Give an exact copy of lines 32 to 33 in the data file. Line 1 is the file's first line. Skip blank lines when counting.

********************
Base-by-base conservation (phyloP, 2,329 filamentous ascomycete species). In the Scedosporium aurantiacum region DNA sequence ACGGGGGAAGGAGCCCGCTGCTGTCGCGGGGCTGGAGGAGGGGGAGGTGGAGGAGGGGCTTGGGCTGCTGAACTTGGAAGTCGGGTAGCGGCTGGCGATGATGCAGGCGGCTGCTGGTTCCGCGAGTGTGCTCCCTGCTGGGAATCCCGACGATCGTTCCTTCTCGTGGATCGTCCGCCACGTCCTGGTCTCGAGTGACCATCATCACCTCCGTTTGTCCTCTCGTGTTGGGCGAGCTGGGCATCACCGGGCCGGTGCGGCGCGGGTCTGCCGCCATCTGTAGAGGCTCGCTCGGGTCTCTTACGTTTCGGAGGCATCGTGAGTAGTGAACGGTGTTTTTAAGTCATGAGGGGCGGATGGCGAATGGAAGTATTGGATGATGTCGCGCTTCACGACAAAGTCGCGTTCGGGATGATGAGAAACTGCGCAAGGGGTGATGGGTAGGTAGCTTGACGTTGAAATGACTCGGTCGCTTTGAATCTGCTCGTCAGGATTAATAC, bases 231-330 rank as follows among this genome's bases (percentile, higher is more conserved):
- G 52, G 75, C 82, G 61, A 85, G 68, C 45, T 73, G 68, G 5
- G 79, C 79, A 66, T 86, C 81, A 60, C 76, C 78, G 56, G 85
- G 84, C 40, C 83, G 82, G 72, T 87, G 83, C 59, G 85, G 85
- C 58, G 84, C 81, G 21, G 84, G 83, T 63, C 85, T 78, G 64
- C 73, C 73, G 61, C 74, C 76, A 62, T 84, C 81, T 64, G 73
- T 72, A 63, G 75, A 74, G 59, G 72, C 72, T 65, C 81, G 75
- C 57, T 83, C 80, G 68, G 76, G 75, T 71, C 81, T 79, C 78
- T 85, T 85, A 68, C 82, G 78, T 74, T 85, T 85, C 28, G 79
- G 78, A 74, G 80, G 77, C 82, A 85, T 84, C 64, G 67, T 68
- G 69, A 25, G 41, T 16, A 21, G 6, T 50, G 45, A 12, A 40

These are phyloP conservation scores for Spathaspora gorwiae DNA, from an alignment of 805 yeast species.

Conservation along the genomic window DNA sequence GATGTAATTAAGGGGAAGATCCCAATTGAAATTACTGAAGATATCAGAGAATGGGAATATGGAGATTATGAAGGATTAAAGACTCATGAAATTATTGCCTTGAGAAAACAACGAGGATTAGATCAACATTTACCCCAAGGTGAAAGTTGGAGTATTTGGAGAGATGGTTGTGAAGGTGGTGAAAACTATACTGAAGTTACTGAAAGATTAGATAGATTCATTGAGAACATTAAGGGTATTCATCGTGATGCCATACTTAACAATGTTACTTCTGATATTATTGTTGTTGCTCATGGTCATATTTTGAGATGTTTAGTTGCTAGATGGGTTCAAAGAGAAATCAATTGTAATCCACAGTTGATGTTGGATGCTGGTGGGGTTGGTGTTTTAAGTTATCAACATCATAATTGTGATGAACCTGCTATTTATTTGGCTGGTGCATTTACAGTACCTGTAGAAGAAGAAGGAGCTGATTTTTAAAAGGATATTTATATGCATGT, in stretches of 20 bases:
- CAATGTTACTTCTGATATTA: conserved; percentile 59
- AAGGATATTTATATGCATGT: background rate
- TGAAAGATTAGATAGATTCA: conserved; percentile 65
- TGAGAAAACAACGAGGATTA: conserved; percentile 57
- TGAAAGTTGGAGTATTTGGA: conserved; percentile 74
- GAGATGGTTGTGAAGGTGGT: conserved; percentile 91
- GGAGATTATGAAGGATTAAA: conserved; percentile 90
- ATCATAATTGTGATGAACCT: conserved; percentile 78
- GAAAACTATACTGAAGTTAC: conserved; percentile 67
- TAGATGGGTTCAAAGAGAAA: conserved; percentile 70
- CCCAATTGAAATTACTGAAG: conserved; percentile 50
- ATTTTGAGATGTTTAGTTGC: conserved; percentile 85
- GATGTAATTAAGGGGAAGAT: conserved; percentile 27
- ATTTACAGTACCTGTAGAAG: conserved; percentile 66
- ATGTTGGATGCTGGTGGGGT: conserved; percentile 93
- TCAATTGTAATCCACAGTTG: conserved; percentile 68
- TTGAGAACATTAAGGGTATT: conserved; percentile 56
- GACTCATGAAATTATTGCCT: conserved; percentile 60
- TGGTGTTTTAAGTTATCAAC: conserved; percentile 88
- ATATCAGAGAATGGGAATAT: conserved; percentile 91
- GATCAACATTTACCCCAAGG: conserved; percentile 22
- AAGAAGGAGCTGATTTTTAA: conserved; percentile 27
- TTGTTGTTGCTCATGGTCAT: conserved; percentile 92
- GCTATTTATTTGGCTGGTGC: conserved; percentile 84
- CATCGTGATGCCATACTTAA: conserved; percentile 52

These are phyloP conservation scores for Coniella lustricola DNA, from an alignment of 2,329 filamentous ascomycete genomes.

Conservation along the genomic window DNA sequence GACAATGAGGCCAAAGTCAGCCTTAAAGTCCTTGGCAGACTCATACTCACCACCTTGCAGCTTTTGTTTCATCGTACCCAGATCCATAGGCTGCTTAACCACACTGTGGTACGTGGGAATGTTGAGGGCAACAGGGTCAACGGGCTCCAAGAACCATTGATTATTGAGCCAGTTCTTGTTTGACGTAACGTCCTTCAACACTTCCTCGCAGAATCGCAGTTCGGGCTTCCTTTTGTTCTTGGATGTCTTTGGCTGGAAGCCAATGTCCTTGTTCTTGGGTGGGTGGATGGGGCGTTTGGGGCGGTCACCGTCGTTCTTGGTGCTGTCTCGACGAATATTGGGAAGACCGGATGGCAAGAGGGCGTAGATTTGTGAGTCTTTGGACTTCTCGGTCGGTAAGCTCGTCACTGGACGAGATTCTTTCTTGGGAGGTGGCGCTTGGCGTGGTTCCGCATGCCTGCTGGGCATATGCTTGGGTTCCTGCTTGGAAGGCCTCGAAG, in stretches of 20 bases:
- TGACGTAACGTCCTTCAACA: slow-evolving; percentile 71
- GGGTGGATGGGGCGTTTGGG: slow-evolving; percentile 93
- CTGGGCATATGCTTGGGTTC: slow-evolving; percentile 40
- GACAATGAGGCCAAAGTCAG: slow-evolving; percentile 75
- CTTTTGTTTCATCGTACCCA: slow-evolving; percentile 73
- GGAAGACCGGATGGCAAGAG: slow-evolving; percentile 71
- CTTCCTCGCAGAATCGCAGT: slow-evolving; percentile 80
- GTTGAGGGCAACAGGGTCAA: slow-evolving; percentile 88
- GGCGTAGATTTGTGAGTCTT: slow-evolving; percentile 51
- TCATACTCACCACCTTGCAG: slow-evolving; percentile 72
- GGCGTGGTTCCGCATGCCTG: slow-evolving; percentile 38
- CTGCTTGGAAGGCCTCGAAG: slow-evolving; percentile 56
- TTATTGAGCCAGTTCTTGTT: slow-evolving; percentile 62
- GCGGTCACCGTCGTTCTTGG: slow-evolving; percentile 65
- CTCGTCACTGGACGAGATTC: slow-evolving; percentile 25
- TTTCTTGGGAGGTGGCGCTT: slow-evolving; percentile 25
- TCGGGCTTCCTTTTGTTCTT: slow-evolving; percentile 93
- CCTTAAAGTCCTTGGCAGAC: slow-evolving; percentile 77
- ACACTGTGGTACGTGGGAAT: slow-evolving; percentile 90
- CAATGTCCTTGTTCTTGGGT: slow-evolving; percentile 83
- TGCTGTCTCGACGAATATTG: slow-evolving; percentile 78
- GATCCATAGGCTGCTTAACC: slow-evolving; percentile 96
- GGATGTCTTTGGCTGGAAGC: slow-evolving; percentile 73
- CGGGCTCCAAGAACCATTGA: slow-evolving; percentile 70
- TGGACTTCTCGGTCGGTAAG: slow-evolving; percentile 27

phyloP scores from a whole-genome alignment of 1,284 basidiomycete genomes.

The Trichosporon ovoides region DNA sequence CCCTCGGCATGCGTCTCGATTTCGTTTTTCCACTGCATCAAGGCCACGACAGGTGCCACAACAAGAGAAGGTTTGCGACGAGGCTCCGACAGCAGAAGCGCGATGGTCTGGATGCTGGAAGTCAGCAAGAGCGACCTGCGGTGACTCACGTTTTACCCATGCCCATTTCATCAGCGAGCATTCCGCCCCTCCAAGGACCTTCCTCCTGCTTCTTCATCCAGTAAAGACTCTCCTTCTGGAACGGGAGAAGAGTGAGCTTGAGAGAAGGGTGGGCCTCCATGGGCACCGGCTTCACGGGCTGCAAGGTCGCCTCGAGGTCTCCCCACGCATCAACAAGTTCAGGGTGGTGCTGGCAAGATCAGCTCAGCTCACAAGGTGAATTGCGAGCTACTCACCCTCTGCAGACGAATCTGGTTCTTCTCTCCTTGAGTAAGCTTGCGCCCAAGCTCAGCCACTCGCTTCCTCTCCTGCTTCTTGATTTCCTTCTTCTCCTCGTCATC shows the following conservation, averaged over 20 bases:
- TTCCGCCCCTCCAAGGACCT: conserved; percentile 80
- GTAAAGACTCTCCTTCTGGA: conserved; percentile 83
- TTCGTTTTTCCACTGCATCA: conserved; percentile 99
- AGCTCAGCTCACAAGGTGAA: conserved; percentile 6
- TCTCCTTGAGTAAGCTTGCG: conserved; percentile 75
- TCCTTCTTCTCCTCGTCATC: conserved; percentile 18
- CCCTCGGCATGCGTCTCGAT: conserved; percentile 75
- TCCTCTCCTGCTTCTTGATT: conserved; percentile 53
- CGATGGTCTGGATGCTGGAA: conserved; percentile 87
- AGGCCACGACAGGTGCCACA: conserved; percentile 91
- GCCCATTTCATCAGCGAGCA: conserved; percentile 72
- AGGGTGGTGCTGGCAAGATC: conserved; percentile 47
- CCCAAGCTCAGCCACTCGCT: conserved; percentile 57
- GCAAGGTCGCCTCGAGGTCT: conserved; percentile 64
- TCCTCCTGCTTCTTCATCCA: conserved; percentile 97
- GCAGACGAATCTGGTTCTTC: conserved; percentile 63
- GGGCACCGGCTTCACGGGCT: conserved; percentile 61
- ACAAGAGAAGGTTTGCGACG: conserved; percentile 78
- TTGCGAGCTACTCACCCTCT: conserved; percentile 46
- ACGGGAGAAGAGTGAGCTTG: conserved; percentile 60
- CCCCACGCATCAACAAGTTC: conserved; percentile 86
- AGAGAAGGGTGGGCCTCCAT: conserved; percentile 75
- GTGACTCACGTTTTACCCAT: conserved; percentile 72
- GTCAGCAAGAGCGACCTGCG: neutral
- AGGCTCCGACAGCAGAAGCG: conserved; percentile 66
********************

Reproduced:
- TGGTGTTTTAAGTTATCAAC: conserved; percentile 88
- ATATCAGAGAATGGGAATAT: conserved; percentile 91